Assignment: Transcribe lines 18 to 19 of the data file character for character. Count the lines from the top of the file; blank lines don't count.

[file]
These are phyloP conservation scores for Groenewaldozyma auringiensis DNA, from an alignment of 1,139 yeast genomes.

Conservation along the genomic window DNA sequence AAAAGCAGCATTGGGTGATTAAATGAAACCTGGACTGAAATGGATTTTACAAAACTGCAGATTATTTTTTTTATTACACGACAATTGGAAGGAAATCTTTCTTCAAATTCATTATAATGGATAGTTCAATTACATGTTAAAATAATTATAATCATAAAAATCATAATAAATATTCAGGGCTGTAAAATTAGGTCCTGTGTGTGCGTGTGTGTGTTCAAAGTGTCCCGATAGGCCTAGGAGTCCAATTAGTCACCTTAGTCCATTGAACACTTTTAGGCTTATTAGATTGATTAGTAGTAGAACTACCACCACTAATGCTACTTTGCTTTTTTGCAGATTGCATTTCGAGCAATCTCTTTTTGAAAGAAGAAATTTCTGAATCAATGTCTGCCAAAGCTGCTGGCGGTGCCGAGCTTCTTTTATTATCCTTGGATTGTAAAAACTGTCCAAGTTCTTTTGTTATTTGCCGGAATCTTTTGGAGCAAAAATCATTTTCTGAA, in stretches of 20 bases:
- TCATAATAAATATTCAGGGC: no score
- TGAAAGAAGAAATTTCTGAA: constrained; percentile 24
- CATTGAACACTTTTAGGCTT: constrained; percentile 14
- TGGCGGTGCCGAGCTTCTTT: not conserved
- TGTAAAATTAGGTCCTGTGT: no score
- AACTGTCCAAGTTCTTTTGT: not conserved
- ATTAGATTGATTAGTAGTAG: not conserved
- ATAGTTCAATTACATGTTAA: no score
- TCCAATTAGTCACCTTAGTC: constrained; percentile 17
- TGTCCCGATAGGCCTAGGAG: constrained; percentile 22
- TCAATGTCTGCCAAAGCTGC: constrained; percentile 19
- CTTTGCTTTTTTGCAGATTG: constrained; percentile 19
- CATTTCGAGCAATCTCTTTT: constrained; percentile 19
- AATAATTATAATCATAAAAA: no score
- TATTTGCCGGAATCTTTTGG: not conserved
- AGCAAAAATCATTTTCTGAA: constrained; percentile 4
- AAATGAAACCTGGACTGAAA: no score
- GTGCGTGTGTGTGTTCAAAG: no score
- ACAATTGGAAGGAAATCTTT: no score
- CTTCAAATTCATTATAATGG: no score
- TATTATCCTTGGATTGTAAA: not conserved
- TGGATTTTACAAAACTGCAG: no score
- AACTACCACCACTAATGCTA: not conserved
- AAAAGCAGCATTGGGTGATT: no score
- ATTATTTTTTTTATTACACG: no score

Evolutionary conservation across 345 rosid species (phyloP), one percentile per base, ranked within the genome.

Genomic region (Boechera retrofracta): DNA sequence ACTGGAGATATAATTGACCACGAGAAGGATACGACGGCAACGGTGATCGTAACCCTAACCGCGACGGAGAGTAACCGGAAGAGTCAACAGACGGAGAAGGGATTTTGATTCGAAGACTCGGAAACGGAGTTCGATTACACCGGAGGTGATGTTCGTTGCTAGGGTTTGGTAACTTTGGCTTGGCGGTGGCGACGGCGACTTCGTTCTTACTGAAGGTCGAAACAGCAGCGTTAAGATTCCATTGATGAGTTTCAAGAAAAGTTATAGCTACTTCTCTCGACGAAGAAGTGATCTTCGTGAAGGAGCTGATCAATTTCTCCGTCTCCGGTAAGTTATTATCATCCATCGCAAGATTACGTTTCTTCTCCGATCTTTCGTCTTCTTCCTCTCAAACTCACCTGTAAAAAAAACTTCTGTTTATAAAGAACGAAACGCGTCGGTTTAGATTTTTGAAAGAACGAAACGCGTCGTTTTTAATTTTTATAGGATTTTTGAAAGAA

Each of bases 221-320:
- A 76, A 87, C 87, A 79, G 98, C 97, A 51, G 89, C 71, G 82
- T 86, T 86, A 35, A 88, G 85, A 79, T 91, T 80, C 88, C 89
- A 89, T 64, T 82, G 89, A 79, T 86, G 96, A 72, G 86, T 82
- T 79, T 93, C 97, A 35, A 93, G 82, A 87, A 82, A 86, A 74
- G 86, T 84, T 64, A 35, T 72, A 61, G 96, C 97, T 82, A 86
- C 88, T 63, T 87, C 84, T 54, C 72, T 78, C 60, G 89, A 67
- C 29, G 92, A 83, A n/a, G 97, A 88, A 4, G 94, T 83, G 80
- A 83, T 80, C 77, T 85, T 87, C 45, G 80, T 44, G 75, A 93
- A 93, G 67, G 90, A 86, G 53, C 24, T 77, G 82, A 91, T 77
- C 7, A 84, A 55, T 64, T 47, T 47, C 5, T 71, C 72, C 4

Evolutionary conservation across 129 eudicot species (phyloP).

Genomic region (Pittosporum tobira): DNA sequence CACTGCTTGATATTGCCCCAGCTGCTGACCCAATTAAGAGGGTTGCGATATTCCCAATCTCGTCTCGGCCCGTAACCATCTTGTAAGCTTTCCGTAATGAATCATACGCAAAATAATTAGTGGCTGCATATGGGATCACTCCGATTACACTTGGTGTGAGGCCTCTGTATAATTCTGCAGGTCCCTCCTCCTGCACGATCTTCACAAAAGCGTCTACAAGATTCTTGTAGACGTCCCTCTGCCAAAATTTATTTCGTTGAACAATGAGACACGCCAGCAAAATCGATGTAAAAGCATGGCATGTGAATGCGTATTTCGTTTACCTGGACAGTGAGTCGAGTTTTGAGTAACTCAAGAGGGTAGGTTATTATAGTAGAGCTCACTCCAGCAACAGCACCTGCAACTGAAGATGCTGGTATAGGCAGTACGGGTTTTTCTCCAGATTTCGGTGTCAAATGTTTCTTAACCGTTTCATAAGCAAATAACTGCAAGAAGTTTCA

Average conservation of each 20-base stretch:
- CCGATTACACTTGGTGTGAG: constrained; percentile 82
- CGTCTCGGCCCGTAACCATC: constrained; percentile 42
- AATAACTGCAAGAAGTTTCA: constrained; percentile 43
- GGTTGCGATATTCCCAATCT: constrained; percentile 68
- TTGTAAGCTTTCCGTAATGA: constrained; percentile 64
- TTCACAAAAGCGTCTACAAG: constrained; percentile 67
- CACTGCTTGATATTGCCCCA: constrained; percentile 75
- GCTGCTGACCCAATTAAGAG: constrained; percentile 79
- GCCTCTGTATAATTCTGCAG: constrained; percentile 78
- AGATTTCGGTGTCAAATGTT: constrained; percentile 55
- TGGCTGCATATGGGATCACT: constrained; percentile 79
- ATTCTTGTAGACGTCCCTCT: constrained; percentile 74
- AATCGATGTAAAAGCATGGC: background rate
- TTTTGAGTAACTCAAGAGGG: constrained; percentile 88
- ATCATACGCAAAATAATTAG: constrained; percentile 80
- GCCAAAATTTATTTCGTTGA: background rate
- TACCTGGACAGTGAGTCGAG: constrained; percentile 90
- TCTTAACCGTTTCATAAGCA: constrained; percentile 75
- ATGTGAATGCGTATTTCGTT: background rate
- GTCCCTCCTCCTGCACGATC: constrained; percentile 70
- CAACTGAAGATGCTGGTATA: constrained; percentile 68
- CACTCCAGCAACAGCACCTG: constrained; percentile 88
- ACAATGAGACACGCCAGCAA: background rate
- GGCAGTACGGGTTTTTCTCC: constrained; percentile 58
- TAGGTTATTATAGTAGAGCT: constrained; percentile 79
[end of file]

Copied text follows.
- AGCAAAAATCATTTTCTGAA: constrained; percentile 4
- AAATGAAACCTGGACTGAAA: no score